(…and no, Star Trek fans, this doesn’t mean that slaves are commanded to not interfere in pre-warp cultures.) The Prime Directive is this:
It is the primary duty of the slave to protect the master’s property at all times, up to and including from the master themselves.
This is rather amazing because it means that, in order to maintain the reflexive obedience I seek, the core of my submission must revolve around self-care, transparency. Around honesty. And this necessitates my letting go of fear.
Fear has motivated me to shut my mouth and hide my heart from those I loved because I feared rejection. Holding on to this command to remain vigilant regarding my well-being means that I have to stay present. And that isn’t fucking easy. When I was brand new to this path of slave / master relationships, I held back so much of myself that I’m not sure I was ever transparent in my submission. In all honesty, I didn’t trust that I would be accepted, warts and all, if I revealed who I was inside. I had to give myself permission to be who I was, and present that honestly. I needed to be prepared to live in an authentic state and not hide the facets of myself myself that I thought “unlovable” because I feared a subsequent rejection.
In more recent developments, I’ve been learning to trust that my intrinsic value is enough. That my path and identity in slavery has its own worth, and that it is not only important to advocate for myself, it would be impossible to grow if I didn’t take responsibility for my submission. It is a lovely fantasy that being a slave means giving up everything, wholesale, and no longer maintaining personal responsibility. But I happened to choose to explore a power exchange dynamic with someone who not only insisted on my being transparent, but who also challenges me to take responsibility for myself as a slave, as a submissive, and as a human.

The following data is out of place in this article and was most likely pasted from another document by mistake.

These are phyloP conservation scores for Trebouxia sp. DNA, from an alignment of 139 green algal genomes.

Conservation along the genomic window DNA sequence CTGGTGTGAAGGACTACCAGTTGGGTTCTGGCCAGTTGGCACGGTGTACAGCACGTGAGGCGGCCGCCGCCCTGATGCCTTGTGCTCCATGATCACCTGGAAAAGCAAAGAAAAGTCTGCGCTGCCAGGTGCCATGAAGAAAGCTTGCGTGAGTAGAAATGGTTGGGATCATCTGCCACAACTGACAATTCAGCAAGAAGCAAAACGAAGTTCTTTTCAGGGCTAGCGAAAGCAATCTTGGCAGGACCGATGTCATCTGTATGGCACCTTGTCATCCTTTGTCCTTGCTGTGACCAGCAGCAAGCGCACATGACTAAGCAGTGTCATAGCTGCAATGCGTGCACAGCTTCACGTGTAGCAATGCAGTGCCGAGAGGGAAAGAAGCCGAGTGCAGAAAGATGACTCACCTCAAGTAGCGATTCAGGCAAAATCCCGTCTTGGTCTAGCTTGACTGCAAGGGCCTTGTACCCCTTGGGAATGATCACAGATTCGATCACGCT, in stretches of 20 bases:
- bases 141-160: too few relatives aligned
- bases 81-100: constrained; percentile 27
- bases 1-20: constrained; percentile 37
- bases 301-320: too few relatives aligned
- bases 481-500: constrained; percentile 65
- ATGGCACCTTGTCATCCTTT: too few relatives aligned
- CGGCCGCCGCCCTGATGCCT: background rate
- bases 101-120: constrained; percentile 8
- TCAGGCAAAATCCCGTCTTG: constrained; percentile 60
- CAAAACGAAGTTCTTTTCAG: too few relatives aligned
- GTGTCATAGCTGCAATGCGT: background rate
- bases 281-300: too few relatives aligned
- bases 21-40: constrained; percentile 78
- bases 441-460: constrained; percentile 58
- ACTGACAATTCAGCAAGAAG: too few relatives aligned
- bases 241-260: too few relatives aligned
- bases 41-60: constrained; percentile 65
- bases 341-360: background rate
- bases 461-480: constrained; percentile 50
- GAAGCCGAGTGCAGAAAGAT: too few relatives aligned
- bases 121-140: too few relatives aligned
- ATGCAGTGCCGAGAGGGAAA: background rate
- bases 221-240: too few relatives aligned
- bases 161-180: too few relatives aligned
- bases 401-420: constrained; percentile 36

Well, fuck-a-duck. So much for that fantasy of turning over all responsibility to the all-knowing all-seeing ÜberDominate!
Using the Prime Directive as a baseline, I have been learning to look on taking personal responsibility for my submission, for my slavery, as an unshakeable foundation of my relationship with The Dominant Guy. I wish I could say I shoulder this responsibility with a glad heart every day, but I fear it. I love the sensation of the loss of control. In a similar manner to getting high from a hot scene…impact play, bondage, piercing – feeling under the control and protected by someone I trust intimately is an emotional high. Much of the time I do not WANT to be responsible for myself.
So how do you…how can I…take responsibility for ourselves and yet turn over the responsibility to another?
I think empowerment is the key. Mutual empowerment. The S-type (yes that’s short for slave or submissive. See how that works? ;-) ) needs to empower themselves to be present and focused and to mind the Prime Directive. They they need to facilitate empowering the dominant / owner / master to have access to their authentic selves. The D-types need to empower themselves to empower their property. And to take responsibility for creating safe space. And also? As craaaazy as it might seem? To also be vulnerable and remain authentic. Yep, I said it. The myth of the ever-strong, godlike, unyielding master is delightful wank fodder but humanity trumps all. I don’t want to deify my dominant to the point where the display of humanity sours the dynamic. Flawed as they are? I prefer submission to a real, multifaceted human. That gives me permission to be human, to struggle, to triumph.